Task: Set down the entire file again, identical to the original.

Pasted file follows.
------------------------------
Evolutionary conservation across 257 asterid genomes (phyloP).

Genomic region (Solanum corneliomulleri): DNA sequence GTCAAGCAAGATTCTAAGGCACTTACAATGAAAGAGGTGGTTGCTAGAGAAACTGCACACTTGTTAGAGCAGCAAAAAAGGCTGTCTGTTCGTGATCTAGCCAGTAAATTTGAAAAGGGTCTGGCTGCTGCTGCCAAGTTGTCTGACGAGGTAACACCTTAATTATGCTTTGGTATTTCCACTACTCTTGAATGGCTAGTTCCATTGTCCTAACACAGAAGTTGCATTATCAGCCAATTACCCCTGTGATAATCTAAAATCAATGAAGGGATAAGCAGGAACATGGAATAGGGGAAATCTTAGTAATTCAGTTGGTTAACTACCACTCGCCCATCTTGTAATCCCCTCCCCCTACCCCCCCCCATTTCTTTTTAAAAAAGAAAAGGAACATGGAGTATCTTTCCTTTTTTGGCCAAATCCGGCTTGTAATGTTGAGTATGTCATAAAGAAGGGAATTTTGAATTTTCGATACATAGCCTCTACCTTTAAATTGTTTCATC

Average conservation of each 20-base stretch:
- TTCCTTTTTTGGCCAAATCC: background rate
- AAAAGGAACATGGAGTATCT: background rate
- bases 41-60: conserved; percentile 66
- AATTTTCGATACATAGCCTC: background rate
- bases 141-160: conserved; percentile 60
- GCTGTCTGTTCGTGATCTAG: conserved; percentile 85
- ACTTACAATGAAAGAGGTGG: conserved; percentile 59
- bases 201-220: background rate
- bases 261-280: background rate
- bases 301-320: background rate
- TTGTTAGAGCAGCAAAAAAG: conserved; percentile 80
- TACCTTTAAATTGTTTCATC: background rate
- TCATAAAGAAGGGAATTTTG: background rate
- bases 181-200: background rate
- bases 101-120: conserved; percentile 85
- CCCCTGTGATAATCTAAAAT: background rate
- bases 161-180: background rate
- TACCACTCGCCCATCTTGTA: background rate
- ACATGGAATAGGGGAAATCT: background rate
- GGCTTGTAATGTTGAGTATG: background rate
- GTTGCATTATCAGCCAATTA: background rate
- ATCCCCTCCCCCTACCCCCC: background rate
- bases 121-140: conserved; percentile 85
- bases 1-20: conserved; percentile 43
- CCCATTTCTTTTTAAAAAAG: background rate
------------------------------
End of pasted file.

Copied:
Evolutionary conservation across 257 asterid genomes (phyloP).

Genomic region (Solanum corneliomulleri): DNA sequence GTCAAGCAAGATTCTAAGGCACTTACAATGAAAGAGGTGGTTGCTAGAGAAACTGCACACTTGTTAGAGCAGCAAAAAAGGCTGTCTGTTCGTGATCTAGCCAGTAAATTTGAAAAGGGTCTGGCTGCTGCTGCCAAGTTGTCTGACGAGGTAACACCTTAATTATGCTTTGGTATTTCCACTACTCTTGAATGGCTAGTTCCATTGTCCTAACACAGAAGTTGCATTATCAGCCAATTACCCCTGTGATAATCTAAAATCAATGAAGGGATAAGCAGGAACATGGAATAGGGGAAATCTTAGTAATTCAGTTGGTTAACTACCACTCGCCCATCTTGTAATCCCCTCCCCCTACCCCCCCCCATTTCTTTTTAAAAAAGAAAAGGAACATGGAGTATCTTTCCTTTTTTGGCCAAATCCGGCTTGTAATGTTGAGTATGTCATAAAGAAGGGAATTTTGAATTTTCGATACATAGCCTCTACCTTTAAATTGTTTCATC

Average conservation of each 20-base stretch:
- TTCCTTTTTTGGCCAAATCC: background rate
- AAAAGGAACATGGAGTATCT: background rate
- bases 41-60: conserved; percentile 66
- AATTTTCGATACATAGCCTC: background rate
- bases 141-160: conserved; percentile 60
- GCTGTCTGTTCGTGATCTAG: conserved; percentile 85
- ACTTACAATGAAAGAGGTGG: conserved; percentile 59
- bases 201-220: background rate
- bases 261-280: background rate
- bases 301-320: background rate
- TTGTTAGAGCAGCAAAAAAG: conserved; percentile 80
- TACCTTTAAATTGTTTCATC: background rate
- TCATAAAGAAGGGAATTTTG: background rate
- bases 181-200: background rate
- bases 101-120: conserved; percentile 85
- CCCCTGTGATAATCTAAAAT: background rate
- bases 161-180: background rate
- TACCACTCGCCCATCTTGTA: background rate
- ACATGGAATAGGGGAAATCT: background rate
- GGCTTGTAATGTTGAGTATG: background rate
- GTTGCATTATCAGCCAATTA: background rate
- ATCCCCTCCCCCTACCCCCC: background rate
- bases 121-140: conserved; percentile 85
- bases 1-20: conserved; percentile 43
- CCCATTTCTTTTTAAAAAAG: background rate